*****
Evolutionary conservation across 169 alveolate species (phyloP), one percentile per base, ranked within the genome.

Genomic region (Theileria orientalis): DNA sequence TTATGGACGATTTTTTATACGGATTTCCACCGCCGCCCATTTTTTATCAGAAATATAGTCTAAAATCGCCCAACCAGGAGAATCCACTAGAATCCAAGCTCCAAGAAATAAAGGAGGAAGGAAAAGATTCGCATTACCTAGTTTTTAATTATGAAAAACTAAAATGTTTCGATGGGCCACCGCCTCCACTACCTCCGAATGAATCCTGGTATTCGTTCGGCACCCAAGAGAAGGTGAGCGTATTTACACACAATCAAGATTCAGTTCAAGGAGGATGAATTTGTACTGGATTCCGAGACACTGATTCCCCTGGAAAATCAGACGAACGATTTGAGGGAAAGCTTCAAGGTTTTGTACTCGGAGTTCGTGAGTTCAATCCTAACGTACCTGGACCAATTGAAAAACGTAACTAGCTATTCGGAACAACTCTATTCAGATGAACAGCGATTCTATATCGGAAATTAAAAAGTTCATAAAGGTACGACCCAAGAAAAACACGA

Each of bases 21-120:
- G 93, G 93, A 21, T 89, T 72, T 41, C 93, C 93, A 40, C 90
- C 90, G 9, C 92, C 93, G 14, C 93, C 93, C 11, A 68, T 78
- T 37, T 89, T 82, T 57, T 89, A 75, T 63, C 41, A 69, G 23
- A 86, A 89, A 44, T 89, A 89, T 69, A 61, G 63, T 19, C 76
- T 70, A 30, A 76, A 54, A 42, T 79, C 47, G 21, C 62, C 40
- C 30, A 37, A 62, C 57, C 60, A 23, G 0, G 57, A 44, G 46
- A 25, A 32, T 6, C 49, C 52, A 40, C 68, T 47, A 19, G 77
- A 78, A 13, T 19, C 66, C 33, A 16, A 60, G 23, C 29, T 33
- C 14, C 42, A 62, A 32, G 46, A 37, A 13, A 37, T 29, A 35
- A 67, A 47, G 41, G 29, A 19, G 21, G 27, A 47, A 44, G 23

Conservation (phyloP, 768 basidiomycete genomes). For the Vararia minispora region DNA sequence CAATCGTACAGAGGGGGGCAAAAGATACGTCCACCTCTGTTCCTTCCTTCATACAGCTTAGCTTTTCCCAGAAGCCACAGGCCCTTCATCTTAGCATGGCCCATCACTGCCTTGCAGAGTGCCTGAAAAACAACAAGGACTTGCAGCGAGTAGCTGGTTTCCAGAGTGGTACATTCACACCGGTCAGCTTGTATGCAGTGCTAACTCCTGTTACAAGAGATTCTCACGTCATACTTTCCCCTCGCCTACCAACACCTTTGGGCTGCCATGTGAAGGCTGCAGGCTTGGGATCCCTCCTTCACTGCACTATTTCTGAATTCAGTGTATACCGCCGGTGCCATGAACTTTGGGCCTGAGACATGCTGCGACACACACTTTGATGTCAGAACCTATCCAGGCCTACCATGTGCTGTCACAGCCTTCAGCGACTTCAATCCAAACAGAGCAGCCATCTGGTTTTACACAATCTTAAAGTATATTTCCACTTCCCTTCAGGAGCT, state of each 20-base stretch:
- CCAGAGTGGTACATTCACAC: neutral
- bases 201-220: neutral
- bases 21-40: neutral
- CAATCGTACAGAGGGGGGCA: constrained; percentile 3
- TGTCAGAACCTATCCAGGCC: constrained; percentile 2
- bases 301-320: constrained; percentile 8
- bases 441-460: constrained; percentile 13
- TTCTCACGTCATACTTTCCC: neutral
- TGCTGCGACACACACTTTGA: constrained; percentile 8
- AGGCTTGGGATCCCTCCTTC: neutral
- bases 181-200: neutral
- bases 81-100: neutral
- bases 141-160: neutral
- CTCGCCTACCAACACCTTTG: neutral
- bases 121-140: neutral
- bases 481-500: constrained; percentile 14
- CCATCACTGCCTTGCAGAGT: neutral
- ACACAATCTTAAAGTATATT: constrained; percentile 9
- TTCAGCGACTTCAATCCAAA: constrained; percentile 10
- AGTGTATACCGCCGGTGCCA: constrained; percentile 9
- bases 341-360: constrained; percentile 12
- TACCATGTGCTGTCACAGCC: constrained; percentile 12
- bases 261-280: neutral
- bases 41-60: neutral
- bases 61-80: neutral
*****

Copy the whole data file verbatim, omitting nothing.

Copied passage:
Evolutionary conservation across 169 alveolate species (phyloP), one percentile per base, ranked within the genome.

Genomic region (Theileria orientalis): DNA sequence TTATGGACGATTTTTTATACGGATTTCCACCGCCGCCCATTTTTTATCAGAAATATAGTCTAAAATCGCCCAACCAGGAGAATCCACTAGAATCCAAGCTCCAAGAAATAAAGGAGGAAGGAAAAGATTCGCATTACCTAGTTTTTAATTATGAAAAACTAAAATGTTTCGATGGGCCACCGCCTCCACTACCTCCGAATGAATCCTGGTATTCGTTCGGCACCCAAGAGAAGGTGAGCGTATTTACACACAATCAAGATTCAGTTCAAGGAGGATGAATTTGTACTGGATTCCGAGACACTGATTCCCCTGGAAAATCAGACGAACGATTTGAGGGAAAGCTTCAAGGTTTTGTACTCGGAGTTCGTGAGTTCAATCCTAACGTACCTGGACCAATTGAAAAACGTAACTAGCTATTCGGAACAACTCTATTCAGATGAACAGCGATTCTATATCGGAAATTAAAAAGTTCATAAAGGTACGACCCAAGAAAAACACGA

Each of bases 21-120:
- G 93, G 93, A 21, T 89, T 72, T 41, C 93, C 93, A 40, C 90
- C 90, G 9, C 92, C 93, G 14, C 93, C 93, C 11, A 68, T 78
- T 37, T 89, T 82, T 57, T 89, A 75, T 63, C 41, A 69, G 23
- A 86, A 89, A 44, T 89, A 89, T 69, A 61, G 63, T 19, C 76
- T 70, A 30, A 76, A 54, A 42, T 79, C 47, G 21, C 62, C 40
- C 30, A 37, A 62, C 57, C 60, A 23, G 0, G 57, A 44, G 46
- A 25, A 32, T 6, C 49, C 52, A 40, C 68, T 47, A 19, G 77
- A 78, A 13, T 19, C 66, C 33, A 16, A 60, G 23, C 29, T 33
- C 14, C 42, A 62, A 32, G 46, A 37, A 13, A 37, T 29, A 35
- A 67, A 47, G 41, G 29, A 19, G 21, G 27, A 47, A 44, G 23

Conservation (phyloP, 768 basidiomycete genomes). For the Vararia minispora region DNA sequence CAATCGTACAGAGGGGGGCAAAAGATACGTCCACCTCTGTTCCTTCCTTCATACAGCTTAGCTTTTCCCAGAAGCCACAGGCCCTTCATCTTAGCATGGCCCATCACTGCCTTGCAGAGTGCCTGAAAAACAACAAGGACTTGCAGCGAGTAGCTGGTTTCCAGAGTGGTACATTCACACCGGTCAGCTTGTATGCAGTGCTAACTCCTGTTACAAGAGATTCTCACGTCATACTTTCCCCTCGCCTACCAACACCTTTGGGCTGCCATGTGAAGGCTGCAGGCTTGGGATCCCTCCTTCACTGCACTATTTCTGAATTCAGTGTATACCGCCGGTGCCATGAACTTTGGGCCTGAGACATGCTGCGACACACACTTTGATGTCAGAACCTATCCAGGCCTACCATGTGCTGTCACAGCCTTCAGCGACTTCAATCCAAACAGAGCAGCCATCTGGTTTTACACAATCTTAAAGTATATTTCCACTTCCCTTCAGGAGCT, state of each 20-base stretch:
- CCAGAGTGGTACATTCACAC: neutral
- bases 201-220: neutral
- bases 21-40: neutral
- CAATCGTACAGAGGGGGGCA: constrained; percentile 3
- TGTCAGAACCTATCCAGGCC: constrained; percentile 2
- bases 301-320: constrained; percentile 8
- bases 441-460: constrained; percentile 13
- TTCTCACGTCATACTTTCCC: neutral
- TGCTGCGACACACACTTTGA: constrained; percentile 8
- AGGCTTGGGATCCCTCCTTC: neutral
- bases 181-200: neutral
- bases 81-100: neutral
- bases 141-160: neutral
- CTCGCCTACCAACACCTTTG: neutral
- bases 121-140: neutral
- bases 481-500: constrained; percentile 14
- CCATCACTGCCTTGCAGAGT: neutral
- ACACAATCTTAAAGTATATT: constrained; percentile 9
- TTCAGCGACTTCAATCCAAA: constrained; percentile 10
- AGTGTATACCGCCGGTGCCA: constrained; percentile 9
- bases 341-360: constrained; percentile 12
- TACCATGTGCTGTCACAGCC: constrained; percentile 12
- bases 261-280: neutral
- bases 41-60: neutral
- bases 61-80: neutral